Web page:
The May issue of Fast Company magazine, a periodical focused on trend-spotting in the tech industry, included a sprawling investigation of the design, launch, and implementation of Walt Disney World's MyMagic+ system. With dozens of central figures going on record, including Chief Operating Officer Tom Staggs and Imagineering executive Joe Rohde, the FastCo feature represents something of an oral history of the MyMagic+ development process, focusing on the problems it faced and the lessons the company has learned.
It's a fascinating read, but for Disney fans, it might seem somewhat concerning.
Ever since Michael Lewis' influential book about the Oakland A's, Moneyball, businesses have idealized a kind of brash iconoclasm in their decision making. Traditions and old-timey romanticism are usually treated with contempt – the phrase “we've always done it like that” is seen as akin to a swear word.
Of course, it should be immediately apparent that applying this type of logic and thought process to an entity as reliant on nostalgia and history as Walt Disney World is an exercise in stupidity, and yet, this seems to be exactly what occurred in the development of MyMagic+.
Now, I'm not going to break down the Fast Company article in great detail. It's incredibly interesting, and I'd encourage all of you to read it. Instead, what I'd like to do is take a look at exactly what the subtext of that article has to say about Walt Disney Imagineering's place within the Disney ecosystem. If you read the piece, you might be as concerned as I am. Here's why:
1. Design is no longer the realm of just the Imagineers'
The biggest point of tension uncovered in the FastCo piece is that the Disney company subcontracted out the development of some of its RFID infrastructure to a company called Frog. Frog, clearly, is not Walt Disney Imagineering, and so it seems as though WDI was frustrated that the company went over their heads to build the technical backbone MyMagic+ would sit upon.
Now, I don't work for Imagineering (yet! I'm waiting by my phone, Mr. Rohde), but I have to think Imagineering actually didn't care much about the ones and zeroes. Instead, I think they were more frustrated by the fact that Frog also seemed to be calling the shots about how guests would interact with the technology – and if you want to make an Imagineer mad, the easiest way to do that is to mess with the guest experience.
The article specifically cites tension over the installation of the FastPass+ return kiosks. The famous “touch Mickey to Mickey” posts surrounding the FastPass entrance of each attraction caused much friction because Frog wanted to make sure they all looked the same – giving guests a clear visual marker. WDI wanted the posts to blend in as much as possible, caring far more about the immersive story than any kind of subconscious guest training.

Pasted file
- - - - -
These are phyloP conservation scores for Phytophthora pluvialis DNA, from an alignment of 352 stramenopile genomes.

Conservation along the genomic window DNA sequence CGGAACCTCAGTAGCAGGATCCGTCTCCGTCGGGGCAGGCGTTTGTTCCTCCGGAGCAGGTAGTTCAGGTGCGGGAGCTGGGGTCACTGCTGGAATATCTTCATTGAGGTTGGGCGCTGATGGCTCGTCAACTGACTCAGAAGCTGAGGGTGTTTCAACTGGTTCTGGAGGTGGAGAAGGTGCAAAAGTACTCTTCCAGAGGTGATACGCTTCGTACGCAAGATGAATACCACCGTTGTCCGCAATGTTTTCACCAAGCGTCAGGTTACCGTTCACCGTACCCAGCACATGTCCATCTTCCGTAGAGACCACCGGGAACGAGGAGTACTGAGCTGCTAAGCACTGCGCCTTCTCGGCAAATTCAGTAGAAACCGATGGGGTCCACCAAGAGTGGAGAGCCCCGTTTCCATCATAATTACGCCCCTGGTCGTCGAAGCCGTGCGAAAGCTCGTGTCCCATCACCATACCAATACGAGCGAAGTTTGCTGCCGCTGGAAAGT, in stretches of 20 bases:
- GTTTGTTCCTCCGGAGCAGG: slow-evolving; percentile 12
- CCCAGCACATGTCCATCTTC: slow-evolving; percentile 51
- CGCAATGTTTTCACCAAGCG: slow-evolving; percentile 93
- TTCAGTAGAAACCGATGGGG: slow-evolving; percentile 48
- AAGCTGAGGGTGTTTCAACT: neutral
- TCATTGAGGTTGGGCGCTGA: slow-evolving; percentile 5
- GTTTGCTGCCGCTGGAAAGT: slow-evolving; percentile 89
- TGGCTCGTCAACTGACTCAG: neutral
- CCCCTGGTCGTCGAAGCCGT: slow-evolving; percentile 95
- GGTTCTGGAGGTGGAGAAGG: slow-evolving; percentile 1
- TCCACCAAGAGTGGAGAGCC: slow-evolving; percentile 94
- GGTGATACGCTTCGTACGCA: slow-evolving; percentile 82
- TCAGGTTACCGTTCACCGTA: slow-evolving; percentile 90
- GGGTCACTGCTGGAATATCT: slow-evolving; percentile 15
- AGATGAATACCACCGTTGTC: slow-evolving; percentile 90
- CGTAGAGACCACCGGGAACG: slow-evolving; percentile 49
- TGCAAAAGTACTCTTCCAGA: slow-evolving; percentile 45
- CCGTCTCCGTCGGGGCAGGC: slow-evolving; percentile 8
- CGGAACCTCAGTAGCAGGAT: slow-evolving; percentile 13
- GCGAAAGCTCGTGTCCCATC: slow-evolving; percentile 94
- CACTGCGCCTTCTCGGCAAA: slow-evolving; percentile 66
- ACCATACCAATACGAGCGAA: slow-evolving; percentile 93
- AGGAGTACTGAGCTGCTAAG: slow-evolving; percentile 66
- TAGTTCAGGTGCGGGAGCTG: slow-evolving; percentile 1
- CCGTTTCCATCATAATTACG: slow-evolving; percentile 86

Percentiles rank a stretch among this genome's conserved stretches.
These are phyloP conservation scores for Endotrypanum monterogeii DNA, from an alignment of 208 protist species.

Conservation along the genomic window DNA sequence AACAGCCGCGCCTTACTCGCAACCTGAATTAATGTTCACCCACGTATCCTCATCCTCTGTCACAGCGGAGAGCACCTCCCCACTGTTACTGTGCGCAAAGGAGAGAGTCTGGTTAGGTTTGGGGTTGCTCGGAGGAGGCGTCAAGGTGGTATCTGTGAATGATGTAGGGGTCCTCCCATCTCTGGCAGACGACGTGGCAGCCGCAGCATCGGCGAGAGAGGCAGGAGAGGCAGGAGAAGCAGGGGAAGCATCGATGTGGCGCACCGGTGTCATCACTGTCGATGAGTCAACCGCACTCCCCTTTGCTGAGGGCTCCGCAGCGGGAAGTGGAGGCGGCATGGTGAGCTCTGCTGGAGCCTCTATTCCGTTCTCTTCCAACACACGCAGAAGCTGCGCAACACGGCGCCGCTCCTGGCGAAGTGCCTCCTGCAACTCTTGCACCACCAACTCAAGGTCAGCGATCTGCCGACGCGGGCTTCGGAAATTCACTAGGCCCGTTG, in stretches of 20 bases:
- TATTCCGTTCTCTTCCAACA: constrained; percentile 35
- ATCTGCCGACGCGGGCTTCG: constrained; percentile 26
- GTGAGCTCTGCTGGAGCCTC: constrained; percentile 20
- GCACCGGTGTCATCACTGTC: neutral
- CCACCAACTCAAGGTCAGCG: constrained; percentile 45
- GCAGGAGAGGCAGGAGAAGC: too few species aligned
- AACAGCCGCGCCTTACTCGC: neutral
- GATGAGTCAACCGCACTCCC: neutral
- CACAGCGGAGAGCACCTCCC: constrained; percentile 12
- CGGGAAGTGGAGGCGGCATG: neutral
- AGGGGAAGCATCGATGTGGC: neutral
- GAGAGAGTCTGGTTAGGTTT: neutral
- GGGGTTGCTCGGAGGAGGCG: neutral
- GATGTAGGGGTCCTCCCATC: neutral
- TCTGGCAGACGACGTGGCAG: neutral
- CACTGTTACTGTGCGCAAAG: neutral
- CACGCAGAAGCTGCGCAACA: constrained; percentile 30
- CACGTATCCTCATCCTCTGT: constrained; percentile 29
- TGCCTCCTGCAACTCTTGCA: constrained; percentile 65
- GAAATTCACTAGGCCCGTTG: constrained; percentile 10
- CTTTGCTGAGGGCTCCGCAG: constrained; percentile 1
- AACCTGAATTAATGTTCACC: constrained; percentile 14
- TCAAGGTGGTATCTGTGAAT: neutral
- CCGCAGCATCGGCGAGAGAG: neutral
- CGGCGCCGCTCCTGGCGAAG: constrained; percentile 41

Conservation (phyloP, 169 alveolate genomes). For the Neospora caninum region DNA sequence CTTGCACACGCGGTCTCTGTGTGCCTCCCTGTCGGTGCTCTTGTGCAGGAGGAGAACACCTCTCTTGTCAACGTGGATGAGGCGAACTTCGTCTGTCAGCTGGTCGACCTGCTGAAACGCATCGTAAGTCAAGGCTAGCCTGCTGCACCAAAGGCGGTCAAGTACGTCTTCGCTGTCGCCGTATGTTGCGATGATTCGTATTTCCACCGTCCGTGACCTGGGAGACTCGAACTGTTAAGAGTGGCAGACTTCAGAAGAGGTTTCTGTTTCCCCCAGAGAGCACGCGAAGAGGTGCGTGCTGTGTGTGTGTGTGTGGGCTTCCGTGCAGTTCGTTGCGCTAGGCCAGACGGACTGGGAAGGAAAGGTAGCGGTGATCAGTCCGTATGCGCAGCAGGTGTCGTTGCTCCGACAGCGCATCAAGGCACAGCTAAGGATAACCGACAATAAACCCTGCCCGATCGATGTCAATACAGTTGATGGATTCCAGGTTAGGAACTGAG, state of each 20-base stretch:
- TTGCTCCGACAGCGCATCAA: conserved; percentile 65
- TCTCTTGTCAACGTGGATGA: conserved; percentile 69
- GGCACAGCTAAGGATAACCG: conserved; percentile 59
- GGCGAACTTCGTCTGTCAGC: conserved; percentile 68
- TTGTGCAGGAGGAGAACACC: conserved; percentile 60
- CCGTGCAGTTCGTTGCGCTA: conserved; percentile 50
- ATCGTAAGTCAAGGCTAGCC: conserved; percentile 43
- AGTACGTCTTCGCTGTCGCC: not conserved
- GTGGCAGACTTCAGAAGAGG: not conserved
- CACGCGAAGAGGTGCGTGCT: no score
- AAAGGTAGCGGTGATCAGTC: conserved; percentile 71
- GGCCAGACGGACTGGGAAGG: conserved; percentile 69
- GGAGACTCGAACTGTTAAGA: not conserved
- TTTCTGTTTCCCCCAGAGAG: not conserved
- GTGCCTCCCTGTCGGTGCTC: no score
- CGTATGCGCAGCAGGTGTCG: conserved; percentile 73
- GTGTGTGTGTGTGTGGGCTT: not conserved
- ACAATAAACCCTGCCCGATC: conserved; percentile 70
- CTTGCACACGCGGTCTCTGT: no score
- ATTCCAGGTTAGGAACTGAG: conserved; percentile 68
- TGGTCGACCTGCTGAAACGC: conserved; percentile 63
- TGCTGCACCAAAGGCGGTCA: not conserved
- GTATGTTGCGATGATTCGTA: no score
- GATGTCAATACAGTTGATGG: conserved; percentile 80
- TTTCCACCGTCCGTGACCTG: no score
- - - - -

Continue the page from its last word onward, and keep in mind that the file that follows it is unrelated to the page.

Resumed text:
In isolation, maybe this one story doesn't seem like that big of a deal, but the bigger concern is what it means moving forward. Essentially, the Walt Disney Company told Imagineering that attraction and guest experience design – something which, for the most part, exists solely in their purview – is something they'd be willing to farm out in the right circumstances. They're basically letting people who don't come from the same school of thinking as the Imagineers design attractions. And, clearly, that makes Imagineers nervous.
And with good reason. Their job is to tell stories, and the moment that goes by the wayside in favor of technical infrastructure, Disney's lost a bit of its soul.
2. They're painted as traditionalists
There's a scene in the film version of Moneyball where Billy Beane (played by Brad Pitt) is sitting at his table of scouts discussing the baseball players available to the team. The scouts are largely ridiculed, focusing on things like a player's looks instead of his ability to play baseball. The message is clear: The old guard may think they're doing things correctly, but they're really just afraid of change.
That is clearly how some of Disney's executives picture the Imagineers. Here's how one executive tried to explain it, in euphemistic terms:
"Imagineering is an incredible organization but it has become as institutional as the rest," says a former high-level Disney leader. "They dream of building these big icons of their creative expression, but when a capital budget shows we’re going to invest in changing the established guest experience rather than spend on a big fixed asset, that doesn’t get met with love."
The word “institutional” should be a red flag to anyone reading. This Disney executive isn't just saying Imagineering was opposed to changing the guest experience, they're saying there's an institutional entropy in place to prevent such change from happening.
The problem here, of course, is that Walt Disney World isn't Silicon Valley. The “next new thing” isn't always as important as making sure the old new thing is still working right. Painting Imagineering as intransigent traditionalists not only sells the work they do short, but it also shows that those in charge don't fully understand what makes Walt Disney World successful. It's not technological gimmicks – it's the embrace of that past and its timelessness. Call that traditionalist if you want, but that's pretty reductive.